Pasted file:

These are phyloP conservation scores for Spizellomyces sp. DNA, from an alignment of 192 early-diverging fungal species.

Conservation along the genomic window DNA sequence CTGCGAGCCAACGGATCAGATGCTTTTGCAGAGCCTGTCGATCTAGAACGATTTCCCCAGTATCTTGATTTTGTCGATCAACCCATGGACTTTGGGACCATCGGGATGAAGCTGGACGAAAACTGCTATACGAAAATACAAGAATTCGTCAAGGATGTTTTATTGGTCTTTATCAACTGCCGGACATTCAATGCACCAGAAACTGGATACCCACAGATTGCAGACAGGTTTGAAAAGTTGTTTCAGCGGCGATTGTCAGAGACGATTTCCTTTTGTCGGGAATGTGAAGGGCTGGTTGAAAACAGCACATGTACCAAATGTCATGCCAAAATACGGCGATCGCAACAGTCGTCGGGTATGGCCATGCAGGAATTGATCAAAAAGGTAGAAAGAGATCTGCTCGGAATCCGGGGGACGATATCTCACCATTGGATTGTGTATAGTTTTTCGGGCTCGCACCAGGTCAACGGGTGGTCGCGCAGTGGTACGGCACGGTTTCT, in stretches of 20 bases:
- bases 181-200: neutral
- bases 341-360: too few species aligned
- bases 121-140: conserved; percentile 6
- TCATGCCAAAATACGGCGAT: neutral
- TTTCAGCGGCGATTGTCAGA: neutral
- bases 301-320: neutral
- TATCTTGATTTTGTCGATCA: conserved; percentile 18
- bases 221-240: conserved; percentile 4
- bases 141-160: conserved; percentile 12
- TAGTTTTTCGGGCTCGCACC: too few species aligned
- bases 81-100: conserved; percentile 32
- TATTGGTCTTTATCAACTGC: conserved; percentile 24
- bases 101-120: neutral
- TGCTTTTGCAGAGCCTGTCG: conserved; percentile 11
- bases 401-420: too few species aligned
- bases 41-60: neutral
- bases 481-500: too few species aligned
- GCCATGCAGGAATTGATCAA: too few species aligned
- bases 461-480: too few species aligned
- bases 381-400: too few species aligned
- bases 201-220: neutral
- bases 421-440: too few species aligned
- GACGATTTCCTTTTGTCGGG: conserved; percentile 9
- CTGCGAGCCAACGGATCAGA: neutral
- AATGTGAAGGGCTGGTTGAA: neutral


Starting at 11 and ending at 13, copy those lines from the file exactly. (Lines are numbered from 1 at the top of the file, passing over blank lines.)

- bases 141-160: conserved; percentile 12
- TAGTTTTTCGGGCTCGCACC: too few species aligned
- bases 81-100: conserved; percentile 32